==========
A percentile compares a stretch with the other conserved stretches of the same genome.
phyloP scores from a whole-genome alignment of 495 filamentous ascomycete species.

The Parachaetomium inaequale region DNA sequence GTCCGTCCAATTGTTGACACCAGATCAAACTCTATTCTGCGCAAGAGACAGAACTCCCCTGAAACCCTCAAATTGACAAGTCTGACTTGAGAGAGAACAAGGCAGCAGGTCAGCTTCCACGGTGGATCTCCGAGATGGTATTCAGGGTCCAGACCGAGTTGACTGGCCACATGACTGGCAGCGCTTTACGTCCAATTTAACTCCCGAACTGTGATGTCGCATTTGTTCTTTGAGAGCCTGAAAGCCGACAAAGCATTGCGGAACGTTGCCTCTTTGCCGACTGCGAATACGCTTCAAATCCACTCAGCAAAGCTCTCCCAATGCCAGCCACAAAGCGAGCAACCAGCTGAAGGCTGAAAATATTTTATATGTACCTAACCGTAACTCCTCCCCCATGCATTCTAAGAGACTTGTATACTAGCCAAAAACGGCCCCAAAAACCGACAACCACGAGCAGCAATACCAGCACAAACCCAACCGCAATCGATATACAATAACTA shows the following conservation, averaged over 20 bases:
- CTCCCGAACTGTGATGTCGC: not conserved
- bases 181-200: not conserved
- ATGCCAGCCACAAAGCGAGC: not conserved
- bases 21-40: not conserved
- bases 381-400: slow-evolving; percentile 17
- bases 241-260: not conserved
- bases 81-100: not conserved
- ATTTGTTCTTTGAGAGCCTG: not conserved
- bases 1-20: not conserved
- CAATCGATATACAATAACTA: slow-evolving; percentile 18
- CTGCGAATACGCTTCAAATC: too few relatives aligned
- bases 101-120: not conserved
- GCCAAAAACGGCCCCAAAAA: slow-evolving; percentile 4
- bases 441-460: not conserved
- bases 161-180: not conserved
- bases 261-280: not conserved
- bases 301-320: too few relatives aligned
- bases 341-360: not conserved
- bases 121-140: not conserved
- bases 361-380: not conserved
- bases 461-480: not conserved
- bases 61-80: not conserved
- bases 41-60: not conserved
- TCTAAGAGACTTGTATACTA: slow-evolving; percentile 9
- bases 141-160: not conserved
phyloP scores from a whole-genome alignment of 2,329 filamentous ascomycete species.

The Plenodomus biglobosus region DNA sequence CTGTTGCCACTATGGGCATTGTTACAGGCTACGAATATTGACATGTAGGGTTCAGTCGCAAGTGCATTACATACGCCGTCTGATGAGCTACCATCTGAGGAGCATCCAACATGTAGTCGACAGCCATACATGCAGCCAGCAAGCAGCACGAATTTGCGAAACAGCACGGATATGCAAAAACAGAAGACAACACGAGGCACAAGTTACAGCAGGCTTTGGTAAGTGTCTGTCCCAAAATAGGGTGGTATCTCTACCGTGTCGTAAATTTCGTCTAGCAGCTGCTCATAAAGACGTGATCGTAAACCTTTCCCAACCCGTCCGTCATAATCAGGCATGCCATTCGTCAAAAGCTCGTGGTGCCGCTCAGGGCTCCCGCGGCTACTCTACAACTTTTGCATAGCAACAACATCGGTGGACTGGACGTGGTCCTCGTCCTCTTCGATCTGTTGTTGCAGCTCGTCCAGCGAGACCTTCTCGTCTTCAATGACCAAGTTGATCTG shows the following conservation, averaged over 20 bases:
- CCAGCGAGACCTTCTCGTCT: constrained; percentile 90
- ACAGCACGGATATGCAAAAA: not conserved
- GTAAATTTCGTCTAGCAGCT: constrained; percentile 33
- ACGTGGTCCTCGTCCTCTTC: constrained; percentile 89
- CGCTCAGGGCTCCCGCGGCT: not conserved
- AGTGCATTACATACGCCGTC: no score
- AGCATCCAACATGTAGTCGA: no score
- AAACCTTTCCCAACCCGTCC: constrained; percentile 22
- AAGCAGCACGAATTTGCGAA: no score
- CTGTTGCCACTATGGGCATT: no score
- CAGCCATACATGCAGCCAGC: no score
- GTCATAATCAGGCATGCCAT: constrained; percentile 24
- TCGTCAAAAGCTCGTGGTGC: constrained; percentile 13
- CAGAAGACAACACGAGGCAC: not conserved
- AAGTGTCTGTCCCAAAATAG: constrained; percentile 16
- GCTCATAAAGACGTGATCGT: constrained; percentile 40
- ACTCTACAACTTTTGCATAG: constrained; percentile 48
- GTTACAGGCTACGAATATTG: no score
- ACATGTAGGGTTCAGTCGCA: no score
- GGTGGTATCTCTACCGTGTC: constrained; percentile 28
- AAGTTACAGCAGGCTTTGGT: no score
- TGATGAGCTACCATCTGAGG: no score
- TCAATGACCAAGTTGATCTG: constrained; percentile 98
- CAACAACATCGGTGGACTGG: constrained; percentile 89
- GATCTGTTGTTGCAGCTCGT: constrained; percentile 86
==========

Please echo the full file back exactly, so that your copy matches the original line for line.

A percentile compares a stretch with the other conserved stretches of the same genome.
phyloP scores from a whole-genome alignment of 495 filamentous ascomycete species.

The Parachaetomium inaequale region DNA sequence GTCCGTCCAATTGTTGACACCAGATCAAACTCTATTCTGCGCAAGAGACAGAACTCCCCTGAAACCCTCAAATTGACAAGTCTGACTTGAGAGAGAACAAGGCAGCAGGTCAGCTTCCACGGTGGATCTCCGAGATGGTATTCAGGGTCCAGACCGAGTTGACTGGCCACATGACTGGCAGCGCTTTACGTCCAATTTAACTCCCGAACTGTGATGTCGCATTTGTTCTTTGAGAGCCTGAAAGCCGACAAAGCATTGCGGAACGTTGCCTCTTTGCCGACTGCGAATACGCTTCAAATCCACTCAGCAAAGCTCTCCCAATGCCAGCCACAAAGCGAGCAACCAGCTGAAGGCTGAAAATATTTTATATGTACCTAACCGTAACTCCTCCCCCATGCATTCTAAGAGACTTGTATACTAGCCAAAAACGGCCCCAAAAACCGACAACCACGAGCAGCAATACCAGCACAAACCCAACCGCAATCGATATACAATAACTA shows the following conservation, averaged over 20 bases:
- CTCCCGAACTGTGATGTCGC: not conserved
- bases 181-200: not conserved
- ATGCCAGCCACAAAGCGAGC: not conserved
- bases 21-40: not conserved
- bases 381-400: slow-evolving; percentile 17
- bases 241-260: not conserved
- bases 81-100: not conserved
- ATTTGTTCTTTGAGAGCCTG: not conserved
- bases 1-20: not conserved
- CAATCGATATACAATAACTA: slow-evolving; percentile 18
- CTGCGAATACGCTTCAAATC: too few relatives aligned
- bases 101-120: not conserved
- GCCAAAAACGGCCCCAAAAA: slow-evolving; percentile 4
- bases 441-460: not conserved
- bases 161-180: not conserved
- bases 261-280: not conserved
- bases 301-320: too few relatives aligned
- bases 341-360: not conserved
- bases 121-140: not conserved
- bases 361-380: not conserved
- bases 461-480: not conserved
- bases 61-80: not conserved
- bases 41-60: not conserved
- TCTAAGAGACTTGTATACTA: slow-evolving; percentile 9
- bases 141-160: not conserved
phyloP scores from a whole-genome alignment of 2,329 filamentous ascomycete species.

The Plenodomus biglobosus region DNA sequence CTGTTGCCACTATGGGCATTGTTACAGGCTACGAATATTGACATGTAGGGTTCAGTCGCAAGTGCATTACATACGCCGTCTGATGAGCTACCATCTGAGGAGCATCCAACATGTAGTCGACAGCCATACATGCAGCCAGCAAGCAGCACGAATTTGCGAAACAGCACGGATATGCAAAAACAGAAGACAACACGAGGCACAAGTTACAGCAGGCTTTGGTAAGTGTCTGTCCCAAAATAGGGTGGTATCTCTACCGTGTCGTAAATTTCGTCTAGCAGCTGCTCATAAAGACGTGATCGTAAACCTTTCCCAACCCGTCCGTCATAATCAGGCATGCCATTCGTCAAAAGCTCGTGGTGCCGCTCAGGGCTCCCGCGGCTACTCTACAACTTTTGCATAGCAACAACATCGGTGGACTGGACGTGGTCCTCGTCCTCTTCGATCTGTTGTTGCAGCTCGTCCAGCGAGACCTTCTCGTCTTCAATGACCAAGTTGATCTG shows the following conservation, averaged over 20 bases:
- CCAGCGAGACCTTCTCGTCT: constrained; percentile 90
- ACAGCACGGATATGCAAAAA: not conserved
- GTAAATTTCGTCTAGCAGCT: constrained; percentile 33
- ACGTGGTCCTCGTCCTCTTC: constrained; percentile 89
- CGCTCAGGGCTCCCGCGGCT: not conserved
- AGTGCATTACATACGCCGTC: no score
- AGCATCCAACATGTAGTCGA: no score
- AAACCTTTCCCAACCCGTCC: constrained; percentile 22
- AAGCAGCACGAATTTGCGAA: no score
- CTGTTGCCACTATGGGCATT: no score
- CAGCCATACATGCAGCCAGC: no score
- GTCATAATCAGGCATGCCAT: constrained; percentile 24
- TCGTCAAAAGCTCGTGGTGC: constrained; percentile 13
- CAGAAGACAACACGAGGCAC: not conserved
- AAGTGTCTGTCCCAAAATAG: constrained; percentile 16
- GCTCATAAAGACGTGATCGT: constrained; percentile 40
- ACTCTACAACTTTTGCATAG: constrained; percentile 48
- GTTACAGGCTACGAATATTG: no score
- ACATGTAGGGTTCAGTCGCA: no score
- GGTGGTATCTCTACCGTGTC: constrained; percentile 28
- AAGTTACAGCAGGCTTTGGT: no score
- TGATGAGCTACCATCTGAGG: no score
- TCAATGACCAAGTTGATCTG: constrained; percentile 98
- CAACAACATCGGTGGACTGG: constrained; percentile 89
- GATCTGTTGTTGCAGCTCGT: constrained; percentile 86